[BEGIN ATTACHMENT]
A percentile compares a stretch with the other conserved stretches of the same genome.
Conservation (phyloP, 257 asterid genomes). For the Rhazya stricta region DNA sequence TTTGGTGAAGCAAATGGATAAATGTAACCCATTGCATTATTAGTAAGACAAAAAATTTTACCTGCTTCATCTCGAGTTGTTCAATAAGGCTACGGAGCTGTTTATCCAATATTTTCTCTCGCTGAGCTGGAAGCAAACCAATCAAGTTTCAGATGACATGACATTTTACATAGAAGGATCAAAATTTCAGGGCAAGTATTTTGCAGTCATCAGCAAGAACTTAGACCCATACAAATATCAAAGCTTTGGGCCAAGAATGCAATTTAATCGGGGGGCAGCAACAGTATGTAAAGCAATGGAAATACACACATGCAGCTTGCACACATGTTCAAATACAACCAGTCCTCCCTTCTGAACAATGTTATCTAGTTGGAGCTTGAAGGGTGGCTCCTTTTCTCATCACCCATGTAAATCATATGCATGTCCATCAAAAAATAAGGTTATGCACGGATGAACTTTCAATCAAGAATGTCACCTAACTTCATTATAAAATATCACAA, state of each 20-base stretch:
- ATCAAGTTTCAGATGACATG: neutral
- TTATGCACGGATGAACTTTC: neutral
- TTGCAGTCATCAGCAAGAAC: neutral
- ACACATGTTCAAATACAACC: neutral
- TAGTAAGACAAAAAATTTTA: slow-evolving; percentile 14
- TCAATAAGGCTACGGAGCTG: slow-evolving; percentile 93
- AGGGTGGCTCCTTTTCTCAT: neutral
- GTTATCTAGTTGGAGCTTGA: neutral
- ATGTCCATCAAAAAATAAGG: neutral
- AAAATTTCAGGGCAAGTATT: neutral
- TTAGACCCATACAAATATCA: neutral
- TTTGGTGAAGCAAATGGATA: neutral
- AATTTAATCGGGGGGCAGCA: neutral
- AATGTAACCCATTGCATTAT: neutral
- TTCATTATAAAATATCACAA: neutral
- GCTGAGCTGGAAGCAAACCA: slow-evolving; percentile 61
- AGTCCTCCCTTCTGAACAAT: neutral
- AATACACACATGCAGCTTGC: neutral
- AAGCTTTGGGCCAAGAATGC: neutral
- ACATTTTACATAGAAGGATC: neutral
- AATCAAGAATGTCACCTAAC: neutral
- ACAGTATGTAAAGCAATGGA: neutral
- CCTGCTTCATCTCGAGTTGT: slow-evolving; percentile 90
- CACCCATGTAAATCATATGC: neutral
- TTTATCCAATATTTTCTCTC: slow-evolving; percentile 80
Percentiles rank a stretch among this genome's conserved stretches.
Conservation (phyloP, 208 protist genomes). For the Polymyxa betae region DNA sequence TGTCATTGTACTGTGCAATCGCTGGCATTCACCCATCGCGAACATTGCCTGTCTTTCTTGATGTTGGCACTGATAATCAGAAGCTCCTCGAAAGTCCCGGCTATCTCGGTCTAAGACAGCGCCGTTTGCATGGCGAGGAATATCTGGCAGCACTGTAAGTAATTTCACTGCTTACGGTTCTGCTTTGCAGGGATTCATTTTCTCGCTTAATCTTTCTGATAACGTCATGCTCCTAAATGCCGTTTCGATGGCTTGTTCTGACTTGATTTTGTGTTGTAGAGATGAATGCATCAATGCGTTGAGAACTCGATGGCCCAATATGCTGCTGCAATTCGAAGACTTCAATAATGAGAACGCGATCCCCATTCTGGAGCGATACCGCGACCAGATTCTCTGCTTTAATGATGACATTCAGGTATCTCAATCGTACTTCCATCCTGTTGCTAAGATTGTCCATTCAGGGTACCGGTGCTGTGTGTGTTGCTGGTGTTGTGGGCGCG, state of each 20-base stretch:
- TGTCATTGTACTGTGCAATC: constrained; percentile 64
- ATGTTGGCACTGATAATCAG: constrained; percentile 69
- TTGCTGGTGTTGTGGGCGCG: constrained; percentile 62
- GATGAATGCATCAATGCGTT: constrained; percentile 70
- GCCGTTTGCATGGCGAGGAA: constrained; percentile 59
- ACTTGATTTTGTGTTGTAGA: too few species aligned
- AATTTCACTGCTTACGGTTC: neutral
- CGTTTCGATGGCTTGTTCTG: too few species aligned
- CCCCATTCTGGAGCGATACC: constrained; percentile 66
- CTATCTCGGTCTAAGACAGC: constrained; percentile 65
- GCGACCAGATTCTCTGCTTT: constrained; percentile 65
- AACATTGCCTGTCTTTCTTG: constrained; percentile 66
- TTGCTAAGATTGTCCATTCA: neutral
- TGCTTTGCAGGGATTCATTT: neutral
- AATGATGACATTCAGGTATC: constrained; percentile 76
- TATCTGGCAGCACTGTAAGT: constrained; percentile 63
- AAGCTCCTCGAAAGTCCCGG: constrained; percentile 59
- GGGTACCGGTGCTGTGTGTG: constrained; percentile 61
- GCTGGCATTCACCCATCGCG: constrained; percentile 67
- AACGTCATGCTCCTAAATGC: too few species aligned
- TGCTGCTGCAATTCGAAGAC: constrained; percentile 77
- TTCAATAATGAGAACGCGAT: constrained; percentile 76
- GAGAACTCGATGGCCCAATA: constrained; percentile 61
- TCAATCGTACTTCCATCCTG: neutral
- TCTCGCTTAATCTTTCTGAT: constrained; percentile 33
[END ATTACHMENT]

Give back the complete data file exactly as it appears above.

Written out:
A percentile compares a stretch with the other conserved stretches of the same genome.
Conservation (phyloP, 257 asterid genomes). For the Rhazya stricta region DNA sequence TTTGGTGAAGCAAATGGATAAATGTAACCCATTGCATTATTAGTAAGACAAAAAATTTTACCTGCTTCATCTCGAGTTGTTCAATAAGGCTACGGAGCTGTTTATCCAATATTTTCTCTCGCTGAGCTGGAAGCAAACCAATCAAGTTTCAGATGACATGACATTTTACATAGAAGGATCAAAATTTCAGGGCAAGTATTTTGCAGTCATCAGCAAGAACTTAGACCCATACAAATATCAAAGCTTTGGGCCAAGAATGCAATTTAATCGGGGGGCAGCAACAGTATGTAAAGCAATGGAAATACACACATGCAGCTTGCACACATGTTCAAATACAACCAGTCCTCCCTTCTGAACAATGTTATCTAGTTGGAGCTTGAAGGGTGGCTCCTTTTCTCATCACCCATGTAAATCATATGCATGTCCATCAAAAAATAAGGTTATGCACGGATGAACTTTCAATCAAGAATGTCACCTAACTTCATTATAAAATATCACAA, state of each 20-base stretch:
- ATCAAGTTTCAGATGACATG: neutral
- TTATGCACGGATGAACTTTC: neutral
- TTGCAGTCATCAGCAAGAAC: neutral
- ACACATGTTCAAATACAACC: neutral
- TAGTAAGACAAAAAATTTTA: slow-evolving; percentile 14
- TCAATAAGGCTACGGAGCTG: slow-evolving; percentile 93
- AGGGTGGCTCCTTTTCTCAT: neutral
- GTTATCTAGTTGGAGCTTGA: neutral
- ATGTCCATCAAAAAATAAGG: neutral
- AAAATTTCAGGGCAAGTATT: neutral
- TTAGACCCATACAAATATCA: neutral
- TTTGGTGAAGCAAATGGATA: neutral
- AATTTAATCGGGGGGCAGCA: neutral
- AATGTAACCCATTGCATTAT: neutral
- TTCATTATAAAATATCACAA: neutral
- GCTGAGCTGGAAGCAAACCA: slow-evolving; percentile 61
- AGTCCTCCCTTCTGAACAAT: neutral
- AATACACACATGCAGCTTGC: neutral
- AAGCTTTGGGCCAAGAATGC: neutral
- ACATTTTACATAGAAGGATC: neutral
- AATCAAGAATGTCACCTAAC: neutral
- ACAGTATGTAAAGCAATGGA: neutral
- CCTGCTTCATCTCGAGTTGT: slow-evolving; percentile 90
- CACCCATGTAAATCATATGC: neutral
- TTTATCCAATATTTTCTCTC: slow-evolving; percentile 80
Percentiles rank a stretch among this genome's conserved stretches.
Conservation (phyloP, 208 protist genomes). For the Polymyxa betae region DNA sequence TGTCATTGTACTGTGCAATCGCTGGCATTCACCCATCGCGAACATTGCCTGTCTTTCTTGATGTTGGCACTGATAATCAGAAGCTCCTCGAAAGTCCCGGCTATCTCGGTCTAAGACAGCGCCGTTTGCATGGCGAGGAATATCTGGCAGCACTGTAAGTAATTTCACTGCTTACGGTTCTGCTTTGCAGGGATTCATTTTCTCGCTTAATCTTTCTGATAACGTCATGCTCCTAAATGCCGTTTCGATGGCTTGTTCTGACTTGATTTTGTGTTGTAGAGATGAATGCATCAATGCGTTGAGAACTCGATGGCCCAATATGCTGCTGCAATTCGAAGACTTCAATAATGAGAACGCGATCCCCATTCTGGAGCGATACCGCGACCAGATTCTCTGCTTTAATGATGACATTCAGGTATCTCAATCGTACTTCCATCCTGTTGCTAAGATTGTCCATTCAGGGTACCGGTGCTGTGTGTGTTGCTGGTGTTGTGGGCGCG, state of each 20-base stretch:
- TGTCATTGTACTGTGCAATC: constrained; percentile 64
- ATGTTGGCACTGATAATCAG: constrained; percentile 69
- TTGCTGGTGTTGTGGGCGCG: constrained; percentile 62
- GATGAATGCATCAATGCGTT: constrained; percentile 70
- GCCGTTTGCATGGCGAGGAA: constrained; percentile 59
- ACTTGATTTTGTGTTGTAGA: too few species aligned
- AATTTCACTGCTTACGGTTC: neutral
- CGTTTCGATGGCTTGTTCTG: too few species aligned
- CCCCATTCTGGAGCGATACC: constrained; percentile 66
- CTATCTCGGTCTAAGACAGC: constrained; percentile 65
- GCGACCAGATTCTCTGCTTT: constrained; percentile 65
- AACATTGCCTGTCTTTCTTG: constrained; percentile 66
- TTGCTAAGATTGTCCATTCA: neutral
- TGCTTTGCAGGGATTCATTT: neutral
- AATGATGACATTCAGGTATC: constrained; percentile 76
- TATCTGGCAGCACTGTAAGT: constrained; percentile 63
- AAGCTCCTCGAAAGTCCCGG: constrained; percentile 59
- GGGTACCGGTGCTGTGTGTG: constrained; percentile 61
- GCTGGCATTCACCCATCGCG: constrained; percentile 67
- AACGTCATGCTCCTAAATGC: too few species aligned
- TGCTGCTGCAATTCGAAGAC: constrained; percentile 77
- TTCAATAATGAGAACGCGAT: constrained; percentile 76
- GAGAACTCGATGGCCCAATA: constrained; percentile 61
- TCAATCGTACTTCCATCCTG: neutral
- TCTCGCTTAATCTTTCTGAT: constrained; percentile 33